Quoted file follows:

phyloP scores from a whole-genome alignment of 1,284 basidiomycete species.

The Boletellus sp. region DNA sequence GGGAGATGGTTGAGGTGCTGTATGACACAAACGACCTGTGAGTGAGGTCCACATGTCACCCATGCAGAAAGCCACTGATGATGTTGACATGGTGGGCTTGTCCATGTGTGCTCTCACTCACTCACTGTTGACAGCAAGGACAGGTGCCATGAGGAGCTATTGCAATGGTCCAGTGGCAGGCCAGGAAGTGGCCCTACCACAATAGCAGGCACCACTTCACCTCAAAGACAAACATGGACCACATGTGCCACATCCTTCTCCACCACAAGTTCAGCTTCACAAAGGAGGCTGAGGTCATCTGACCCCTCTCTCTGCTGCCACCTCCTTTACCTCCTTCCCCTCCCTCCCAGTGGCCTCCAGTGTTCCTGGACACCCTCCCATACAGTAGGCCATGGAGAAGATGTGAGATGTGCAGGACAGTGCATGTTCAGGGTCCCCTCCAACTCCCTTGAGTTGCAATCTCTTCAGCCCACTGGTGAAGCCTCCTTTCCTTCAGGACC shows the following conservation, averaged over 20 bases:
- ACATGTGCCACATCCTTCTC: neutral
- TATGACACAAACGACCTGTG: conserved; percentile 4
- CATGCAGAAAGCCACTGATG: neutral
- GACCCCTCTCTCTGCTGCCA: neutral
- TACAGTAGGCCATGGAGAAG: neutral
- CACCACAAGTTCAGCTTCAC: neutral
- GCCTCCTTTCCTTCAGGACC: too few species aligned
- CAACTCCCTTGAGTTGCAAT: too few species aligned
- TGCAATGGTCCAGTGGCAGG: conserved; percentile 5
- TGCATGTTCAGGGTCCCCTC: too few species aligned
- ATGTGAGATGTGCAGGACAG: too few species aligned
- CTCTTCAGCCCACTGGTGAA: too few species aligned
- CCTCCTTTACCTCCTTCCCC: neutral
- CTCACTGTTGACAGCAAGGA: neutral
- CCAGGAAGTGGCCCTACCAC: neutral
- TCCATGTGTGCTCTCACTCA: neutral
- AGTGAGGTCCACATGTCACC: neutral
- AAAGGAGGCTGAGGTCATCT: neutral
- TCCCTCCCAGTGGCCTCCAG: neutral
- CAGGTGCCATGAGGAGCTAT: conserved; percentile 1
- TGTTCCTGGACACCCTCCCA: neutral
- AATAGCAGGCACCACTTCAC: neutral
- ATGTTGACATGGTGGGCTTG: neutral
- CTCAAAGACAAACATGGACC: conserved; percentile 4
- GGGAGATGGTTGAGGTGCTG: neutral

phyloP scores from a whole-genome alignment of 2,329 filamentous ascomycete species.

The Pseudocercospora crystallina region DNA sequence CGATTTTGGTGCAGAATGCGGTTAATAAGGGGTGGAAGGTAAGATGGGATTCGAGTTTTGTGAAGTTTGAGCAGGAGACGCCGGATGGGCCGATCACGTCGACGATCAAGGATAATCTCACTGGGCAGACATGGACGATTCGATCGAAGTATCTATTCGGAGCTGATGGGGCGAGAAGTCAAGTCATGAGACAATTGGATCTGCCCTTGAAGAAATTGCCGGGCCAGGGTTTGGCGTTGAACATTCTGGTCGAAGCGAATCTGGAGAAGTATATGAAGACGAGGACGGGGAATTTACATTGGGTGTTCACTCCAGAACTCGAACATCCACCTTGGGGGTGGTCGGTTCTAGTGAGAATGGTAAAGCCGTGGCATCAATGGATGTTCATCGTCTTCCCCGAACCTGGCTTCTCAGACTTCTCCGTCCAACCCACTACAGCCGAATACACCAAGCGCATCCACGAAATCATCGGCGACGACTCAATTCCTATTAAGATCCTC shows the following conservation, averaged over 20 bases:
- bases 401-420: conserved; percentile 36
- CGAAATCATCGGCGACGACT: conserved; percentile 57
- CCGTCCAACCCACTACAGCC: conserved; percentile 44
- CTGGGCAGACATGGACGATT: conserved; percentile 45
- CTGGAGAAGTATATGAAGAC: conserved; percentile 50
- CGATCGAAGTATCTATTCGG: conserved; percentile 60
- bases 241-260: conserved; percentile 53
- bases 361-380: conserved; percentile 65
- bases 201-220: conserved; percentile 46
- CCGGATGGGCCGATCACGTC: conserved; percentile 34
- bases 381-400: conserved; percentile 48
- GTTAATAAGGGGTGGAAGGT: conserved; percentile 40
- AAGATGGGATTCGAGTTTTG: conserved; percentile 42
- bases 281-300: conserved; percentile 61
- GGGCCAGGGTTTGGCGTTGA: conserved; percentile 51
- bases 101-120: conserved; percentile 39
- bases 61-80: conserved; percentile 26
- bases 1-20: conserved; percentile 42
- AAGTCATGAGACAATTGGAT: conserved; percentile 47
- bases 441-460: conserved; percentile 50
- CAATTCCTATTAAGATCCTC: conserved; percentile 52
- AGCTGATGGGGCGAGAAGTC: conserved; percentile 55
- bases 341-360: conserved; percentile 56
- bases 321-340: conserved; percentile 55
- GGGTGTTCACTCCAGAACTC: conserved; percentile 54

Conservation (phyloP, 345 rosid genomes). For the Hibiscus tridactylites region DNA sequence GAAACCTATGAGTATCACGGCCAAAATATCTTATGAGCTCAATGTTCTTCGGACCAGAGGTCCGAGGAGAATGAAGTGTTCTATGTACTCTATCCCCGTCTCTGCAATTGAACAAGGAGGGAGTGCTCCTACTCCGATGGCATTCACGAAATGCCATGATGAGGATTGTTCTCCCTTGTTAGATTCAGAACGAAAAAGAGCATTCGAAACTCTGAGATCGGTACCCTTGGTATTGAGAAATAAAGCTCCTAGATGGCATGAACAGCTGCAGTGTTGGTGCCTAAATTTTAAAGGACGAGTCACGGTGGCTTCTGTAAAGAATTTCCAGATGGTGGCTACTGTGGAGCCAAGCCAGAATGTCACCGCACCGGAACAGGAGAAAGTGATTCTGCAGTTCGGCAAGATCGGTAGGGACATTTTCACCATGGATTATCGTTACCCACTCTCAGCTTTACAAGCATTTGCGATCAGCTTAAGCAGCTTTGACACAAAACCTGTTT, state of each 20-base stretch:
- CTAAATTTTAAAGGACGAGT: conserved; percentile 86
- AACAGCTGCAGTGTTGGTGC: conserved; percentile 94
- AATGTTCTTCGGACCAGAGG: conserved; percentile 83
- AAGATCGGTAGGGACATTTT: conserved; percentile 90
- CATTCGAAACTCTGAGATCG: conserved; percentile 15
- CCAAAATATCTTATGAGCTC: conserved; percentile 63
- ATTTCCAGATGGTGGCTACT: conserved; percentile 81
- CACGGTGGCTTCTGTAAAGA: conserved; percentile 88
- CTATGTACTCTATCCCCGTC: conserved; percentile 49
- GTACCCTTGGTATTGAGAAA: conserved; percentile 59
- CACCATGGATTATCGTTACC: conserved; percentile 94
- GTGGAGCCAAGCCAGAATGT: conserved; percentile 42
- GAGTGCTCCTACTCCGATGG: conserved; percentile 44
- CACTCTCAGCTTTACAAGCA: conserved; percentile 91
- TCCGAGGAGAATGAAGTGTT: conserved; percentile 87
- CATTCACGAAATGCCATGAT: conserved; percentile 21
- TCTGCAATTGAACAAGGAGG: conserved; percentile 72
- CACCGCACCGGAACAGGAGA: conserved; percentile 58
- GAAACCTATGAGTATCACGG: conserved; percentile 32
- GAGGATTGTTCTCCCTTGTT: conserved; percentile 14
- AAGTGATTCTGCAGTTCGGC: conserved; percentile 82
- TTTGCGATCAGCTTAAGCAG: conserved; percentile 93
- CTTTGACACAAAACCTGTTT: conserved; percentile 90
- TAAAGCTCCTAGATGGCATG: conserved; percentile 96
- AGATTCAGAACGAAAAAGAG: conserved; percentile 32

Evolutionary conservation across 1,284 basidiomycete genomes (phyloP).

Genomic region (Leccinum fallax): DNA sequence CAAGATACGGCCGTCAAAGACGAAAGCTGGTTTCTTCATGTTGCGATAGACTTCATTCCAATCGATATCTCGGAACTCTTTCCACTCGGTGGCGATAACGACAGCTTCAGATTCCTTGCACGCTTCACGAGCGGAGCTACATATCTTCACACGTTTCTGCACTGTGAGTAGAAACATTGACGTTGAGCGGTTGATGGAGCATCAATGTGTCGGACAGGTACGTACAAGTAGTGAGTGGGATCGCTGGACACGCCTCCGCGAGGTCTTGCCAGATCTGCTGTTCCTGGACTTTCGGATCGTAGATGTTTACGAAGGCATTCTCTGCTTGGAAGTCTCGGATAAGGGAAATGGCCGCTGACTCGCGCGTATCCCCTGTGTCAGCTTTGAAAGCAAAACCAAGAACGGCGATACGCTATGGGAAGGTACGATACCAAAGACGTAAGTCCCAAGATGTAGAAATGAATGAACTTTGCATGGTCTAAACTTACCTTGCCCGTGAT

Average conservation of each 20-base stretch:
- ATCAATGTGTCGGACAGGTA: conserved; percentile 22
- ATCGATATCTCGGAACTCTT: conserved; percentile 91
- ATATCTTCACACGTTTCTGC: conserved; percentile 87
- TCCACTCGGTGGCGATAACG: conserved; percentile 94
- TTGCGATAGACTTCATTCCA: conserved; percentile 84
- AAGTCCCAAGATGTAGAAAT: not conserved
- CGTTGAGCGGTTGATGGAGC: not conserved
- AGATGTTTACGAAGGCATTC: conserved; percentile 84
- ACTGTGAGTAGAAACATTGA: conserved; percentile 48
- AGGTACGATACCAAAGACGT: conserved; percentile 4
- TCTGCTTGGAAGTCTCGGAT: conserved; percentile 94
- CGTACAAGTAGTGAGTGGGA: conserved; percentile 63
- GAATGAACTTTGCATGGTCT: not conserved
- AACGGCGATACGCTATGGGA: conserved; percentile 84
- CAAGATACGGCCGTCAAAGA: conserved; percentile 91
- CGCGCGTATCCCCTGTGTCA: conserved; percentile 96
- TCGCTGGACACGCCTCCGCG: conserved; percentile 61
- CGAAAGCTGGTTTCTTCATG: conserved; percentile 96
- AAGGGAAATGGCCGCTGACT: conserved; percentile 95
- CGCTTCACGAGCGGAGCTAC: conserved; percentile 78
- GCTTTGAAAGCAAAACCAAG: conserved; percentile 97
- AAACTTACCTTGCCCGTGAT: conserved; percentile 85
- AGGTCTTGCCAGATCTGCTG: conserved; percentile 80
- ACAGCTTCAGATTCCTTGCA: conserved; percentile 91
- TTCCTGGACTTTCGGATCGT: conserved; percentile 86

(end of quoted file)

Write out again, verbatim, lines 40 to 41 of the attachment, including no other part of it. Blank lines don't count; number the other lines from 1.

- bases 381-400: conserved; percentile 48
- GTTAATAAGGGGTGGAAGGT: conserved; percentile 40